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Hierarchical Path: Seven Years War (Main Page) >> Battles >> 1758-08-03 - Combat of Negapatam

British victory

Prelude to the Battle

On July 25, vice-admiral Pocock had sailed from Madras (actual Chennai) with a favourable wind southward along the shore to seek admiral d'Aché's fleet. He sighted the French squadron in the road of Pondicherry (actual Puducherry) on the evening of July 27. The following day, the French put to sea. For several days, Pocock vainly tried to engage the French. On August 3 at 5:00 AM, the British sighted d'Aché's squadron off Negapatam, about 5 km to windward, formed in line of battle ahead, with the starboard tacks on board.

Description of Events

Pocock formed his line of battle ahead on the starboard tack, and stood towards the French. Seeing that the Comte-de-Provence (68), led their van, he ordered the Elizabeth (64), to take the place of the Tiger (60), an inferior ship, as the leader of his own line.

At 11:00 am, the wind dying away, the British were becalmed; though the French still had a light breeze from off the land, and, with it, stood on, their line stretching from east to west. On that course the French passed at right angles so close to the rear of the British that they might almost have cut off the Cumberland (66) and Newcastle (50), the sternmost ships.

At noon, a sea breeze sprang up and gave Pocock the weather-gage. Both fleets thereupon formed line afresh.

At 12:20 pm, Pocock signalled to bear down and engage. The Elizabeth (64) and Comte-de-Provence (68) began the action but, the latter's mizzen catching fire, she had to quit the line and cut away the mast. The French charge Pocock with throwing inflammables on board of them; but the vice-admiral does not seem to have taken any special measures for setting his opponents on fire, though certainly in this battle they were unusually unfortunate in that respect. The Elizabeth's next opponent was the Duc-de-Bourgogne (64), which, being hardly pressed, would have been assisted by the Zodiaque (74), had not the latter had her wheel carried away by a shot from the Yarmouth (64), her first antagonist. To repair it, she went under the lee of the Duc d'Orléans (54); but, as soon as she returned to the line, one of her lower-deck guns burst, and a fire broke out near her powder room. In the consequent confusion, her new steering gear gave way, so causing the ship to fall on board the Duc d'Orléans (54); and, while the two ships were entangled together, both were heavily cannonaded with impunity by the Yarmouth (64) and Tiger (60). By that time the Condé (44) and Moras (44) had been driven out of the line.

At 2:00 pm, the Zodiaque (74) being free, M. d'Aché bore away. He was followed in about 15 minutes by the rest of his ships.

Pocock signalled for closer action; and the retiring French ships were badly mauled as they went off under all possible sail. The signal for a general chase followed; whereupon the French cut away the boats which most of them had towing astern; and crowded to the N.N.W.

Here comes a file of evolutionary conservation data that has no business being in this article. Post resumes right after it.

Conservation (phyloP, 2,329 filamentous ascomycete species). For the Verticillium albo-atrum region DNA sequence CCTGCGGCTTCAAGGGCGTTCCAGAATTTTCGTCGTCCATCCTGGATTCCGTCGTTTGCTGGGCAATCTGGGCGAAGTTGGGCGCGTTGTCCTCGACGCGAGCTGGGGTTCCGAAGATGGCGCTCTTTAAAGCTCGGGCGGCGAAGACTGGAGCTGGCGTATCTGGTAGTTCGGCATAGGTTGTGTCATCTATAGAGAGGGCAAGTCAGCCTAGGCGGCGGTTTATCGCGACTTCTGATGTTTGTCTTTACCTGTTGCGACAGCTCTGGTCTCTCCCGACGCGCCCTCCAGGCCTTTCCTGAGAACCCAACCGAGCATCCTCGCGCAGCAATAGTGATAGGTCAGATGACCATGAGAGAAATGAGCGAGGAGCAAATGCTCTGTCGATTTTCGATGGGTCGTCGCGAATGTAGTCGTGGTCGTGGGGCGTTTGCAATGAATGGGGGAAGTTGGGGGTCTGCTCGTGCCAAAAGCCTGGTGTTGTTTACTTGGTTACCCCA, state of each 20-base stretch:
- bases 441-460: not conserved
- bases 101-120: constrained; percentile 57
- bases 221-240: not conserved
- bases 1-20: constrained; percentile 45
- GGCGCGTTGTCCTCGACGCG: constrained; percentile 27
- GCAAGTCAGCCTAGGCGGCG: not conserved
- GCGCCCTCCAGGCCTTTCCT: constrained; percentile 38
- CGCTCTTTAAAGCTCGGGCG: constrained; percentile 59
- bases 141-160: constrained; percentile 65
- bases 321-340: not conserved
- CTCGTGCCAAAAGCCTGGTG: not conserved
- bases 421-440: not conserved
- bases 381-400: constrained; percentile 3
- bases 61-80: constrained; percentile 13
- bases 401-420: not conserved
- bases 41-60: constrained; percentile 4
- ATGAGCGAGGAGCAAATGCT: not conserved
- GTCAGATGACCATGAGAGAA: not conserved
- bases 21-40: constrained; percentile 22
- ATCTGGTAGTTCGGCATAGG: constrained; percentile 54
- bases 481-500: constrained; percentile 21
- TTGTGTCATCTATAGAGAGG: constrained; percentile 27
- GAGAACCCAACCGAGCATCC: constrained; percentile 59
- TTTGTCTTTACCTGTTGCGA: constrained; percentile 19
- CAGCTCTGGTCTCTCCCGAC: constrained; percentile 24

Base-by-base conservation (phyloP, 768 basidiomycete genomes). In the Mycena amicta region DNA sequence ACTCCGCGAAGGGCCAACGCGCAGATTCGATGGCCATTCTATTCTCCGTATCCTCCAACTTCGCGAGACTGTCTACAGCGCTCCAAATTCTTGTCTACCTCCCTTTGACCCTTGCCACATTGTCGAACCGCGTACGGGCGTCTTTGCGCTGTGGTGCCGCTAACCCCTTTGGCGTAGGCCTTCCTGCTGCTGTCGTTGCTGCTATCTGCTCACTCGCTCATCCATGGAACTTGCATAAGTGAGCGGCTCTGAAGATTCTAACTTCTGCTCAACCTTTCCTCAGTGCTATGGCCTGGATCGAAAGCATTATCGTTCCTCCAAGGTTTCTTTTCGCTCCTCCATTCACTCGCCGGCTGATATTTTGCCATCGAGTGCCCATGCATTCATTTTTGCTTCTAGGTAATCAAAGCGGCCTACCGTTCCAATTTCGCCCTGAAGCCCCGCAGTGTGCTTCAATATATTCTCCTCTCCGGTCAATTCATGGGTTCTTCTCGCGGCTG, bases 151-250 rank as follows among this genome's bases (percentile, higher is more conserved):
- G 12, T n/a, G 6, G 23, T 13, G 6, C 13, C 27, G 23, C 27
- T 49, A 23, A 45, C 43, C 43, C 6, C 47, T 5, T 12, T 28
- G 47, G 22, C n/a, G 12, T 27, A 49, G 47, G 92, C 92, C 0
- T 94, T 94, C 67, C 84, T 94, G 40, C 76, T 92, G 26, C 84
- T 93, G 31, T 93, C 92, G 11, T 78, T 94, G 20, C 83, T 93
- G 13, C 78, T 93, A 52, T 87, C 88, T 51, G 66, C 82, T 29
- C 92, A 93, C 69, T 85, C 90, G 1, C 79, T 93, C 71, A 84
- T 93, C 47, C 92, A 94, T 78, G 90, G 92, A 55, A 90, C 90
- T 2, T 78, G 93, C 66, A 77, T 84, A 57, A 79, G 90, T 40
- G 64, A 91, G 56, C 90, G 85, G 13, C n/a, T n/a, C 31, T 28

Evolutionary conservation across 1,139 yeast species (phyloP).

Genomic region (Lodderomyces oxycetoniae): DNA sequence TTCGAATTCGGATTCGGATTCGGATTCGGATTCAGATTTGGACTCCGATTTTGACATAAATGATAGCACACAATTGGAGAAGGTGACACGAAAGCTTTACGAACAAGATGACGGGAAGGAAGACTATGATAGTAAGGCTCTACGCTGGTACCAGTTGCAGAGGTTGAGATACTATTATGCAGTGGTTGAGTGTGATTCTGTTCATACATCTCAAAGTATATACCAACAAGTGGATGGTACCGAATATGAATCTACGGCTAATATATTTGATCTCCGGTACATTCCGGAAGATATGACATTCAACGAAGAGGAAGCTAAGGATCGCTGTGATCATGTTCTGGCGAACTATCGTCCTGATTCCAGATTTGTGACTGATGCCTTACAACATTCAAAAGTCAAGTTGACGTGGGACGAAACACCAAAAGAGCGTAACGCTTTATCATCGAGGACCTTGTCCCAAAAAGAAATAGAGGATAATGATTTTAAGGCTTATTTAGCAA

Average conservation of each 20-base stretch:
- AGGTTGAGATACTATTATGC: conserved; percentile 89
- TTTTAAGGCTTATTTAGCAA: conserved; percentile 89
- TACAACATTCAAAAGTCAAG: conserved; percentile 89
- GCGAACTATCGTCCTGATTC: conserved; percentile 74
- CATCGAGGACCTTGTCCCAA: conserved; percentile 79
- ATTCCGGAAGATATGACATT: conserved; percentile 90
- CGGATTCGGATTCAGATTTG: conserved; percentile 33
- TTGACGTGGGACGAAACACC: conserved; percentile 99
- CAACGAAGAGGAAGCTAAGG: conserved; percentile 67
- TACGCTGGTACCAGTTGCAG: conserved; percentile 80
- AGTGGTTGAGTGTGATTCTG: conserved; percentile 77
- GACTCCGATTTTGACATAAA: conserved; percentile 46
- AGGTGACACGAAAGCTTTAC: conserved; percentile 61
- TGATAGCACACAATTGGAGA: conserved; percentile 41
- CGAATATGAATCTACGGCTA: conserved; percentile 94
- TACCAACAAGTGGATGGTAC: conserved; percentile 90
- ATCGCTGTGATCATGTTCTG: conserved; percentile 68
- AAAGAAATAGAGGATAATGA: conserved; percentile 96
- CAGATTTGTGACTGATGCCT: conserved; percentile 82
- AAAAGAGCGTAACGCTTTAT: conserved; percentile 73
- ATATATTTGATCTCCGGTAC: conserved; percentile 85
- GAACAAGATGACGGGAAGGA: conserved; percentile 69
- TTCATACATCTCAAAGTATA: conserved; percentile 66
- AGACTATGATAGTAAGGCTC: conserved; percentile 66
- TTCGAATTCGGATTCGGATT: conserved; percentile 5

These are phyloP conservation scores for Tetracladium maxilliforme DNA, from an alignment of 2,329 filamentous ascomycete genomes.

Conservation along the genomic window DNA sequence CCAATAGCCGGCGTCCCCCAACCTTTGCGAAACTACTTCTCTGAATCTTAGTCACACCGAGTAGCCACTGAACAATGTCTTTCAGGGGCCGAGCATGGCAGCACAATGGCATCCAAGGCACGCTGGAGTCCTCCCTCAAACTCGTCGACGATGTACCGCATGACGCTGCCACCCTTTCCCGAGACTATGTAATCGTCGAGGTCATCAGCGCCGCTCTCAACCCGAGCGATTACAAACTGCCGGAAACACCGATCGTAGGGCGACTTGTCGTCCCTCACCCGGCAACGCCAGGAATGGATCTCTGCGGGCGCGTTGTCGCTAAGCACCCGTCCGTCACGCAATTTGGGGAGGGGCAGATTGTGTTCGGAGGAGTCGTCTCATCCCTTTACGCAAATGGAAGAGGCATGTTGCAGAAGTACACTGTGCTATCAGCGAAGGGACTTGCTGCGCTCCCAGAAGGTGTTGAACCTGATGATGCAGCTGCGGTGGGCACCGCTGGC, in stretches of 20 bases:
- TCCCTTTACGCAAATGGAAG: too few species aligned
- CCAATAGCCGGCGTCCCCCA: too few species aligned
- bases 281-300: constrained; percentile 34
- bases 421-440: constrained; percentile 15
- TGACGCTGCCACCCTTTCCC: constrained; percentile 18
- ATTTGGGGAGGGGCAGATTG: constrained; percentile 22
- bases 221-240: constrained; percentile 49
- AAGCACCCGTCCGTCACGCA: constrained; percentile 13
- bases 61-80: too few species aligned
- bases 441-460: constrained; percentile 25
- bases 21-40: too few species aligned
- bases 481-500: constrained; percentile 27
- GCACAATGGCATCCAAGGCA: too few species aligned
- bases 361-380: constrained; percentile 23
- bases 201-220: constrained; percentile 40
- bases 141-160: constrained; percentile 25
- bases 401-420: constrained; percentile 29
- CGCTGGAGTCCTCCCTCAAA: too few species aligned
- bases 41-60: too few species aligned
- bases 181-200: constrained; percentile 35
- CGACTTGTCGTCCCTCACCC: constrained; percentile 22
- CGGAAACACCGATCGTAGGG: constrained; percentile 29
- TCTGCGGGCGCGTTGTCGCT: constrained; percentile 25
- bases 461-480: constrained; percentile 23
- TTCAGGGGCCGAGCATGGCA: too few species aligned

A running fight was maintained till about 3:00 pm, when the French were out of range. Pocock, however, pursued until dark, and, at about 8:00 pm, anchored 5 km off Karikal, while the French pursued their course to Pondicherry.


The combat, considering its indecisive character, was a very bloody one, especially on the side of the French, who lost 250 killed and 600 wounded. The Zodiaque (74) alone lost 183 killed or dangerously wounded. On the British side, however, only 31 were killed and 166 wounded. Both d'Aché and Pocock received slight injuries; and commodore Stevens had a musket wound in his shoulder. Aloft the British suffered more than the French; and, had the weather not been fine, many of them must have lost their masts.

D'Aché refitted at Pondicherry and, being apprehensive of an attack there, anchored his ships close under the town and forts. Feeling also that he could not, in his then state, again fight the British, and that his remaining on the coast might lead to disaster, he again announced his intention of proceeding to Île de France (Mauritius). M. de Lally and the French military and civil officers were astounded at this new determination, and endeavoured to dissuade him but he was supported by his captains and, having landed 500 marines and seamen to reinforce the army on shore, he sailed for his destination on September 3.


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Order of Battle

British Order of Battle

Commander-in-chief: vice-admiral George Pocock

Summary: 7 ships of the line, 1 frigate

  • Ships of the line
  • Frigate
    • Queenborough (24) under captain Digby Dent (probably belonging to the East India Company)

French Order of Battle

Commander-in-chief: admiral d'Aché

Summary: 8 ships of the line and 1 frigate


This article is essentially a compilation of texts from the following books which are now in the public domain:

  • Clowes, Wm. Laird, The Royal Navy – A History from the Earliest Time to the Present, Vol. III, Sampson Low, Marston and Company, London: 1898, pp. 178-181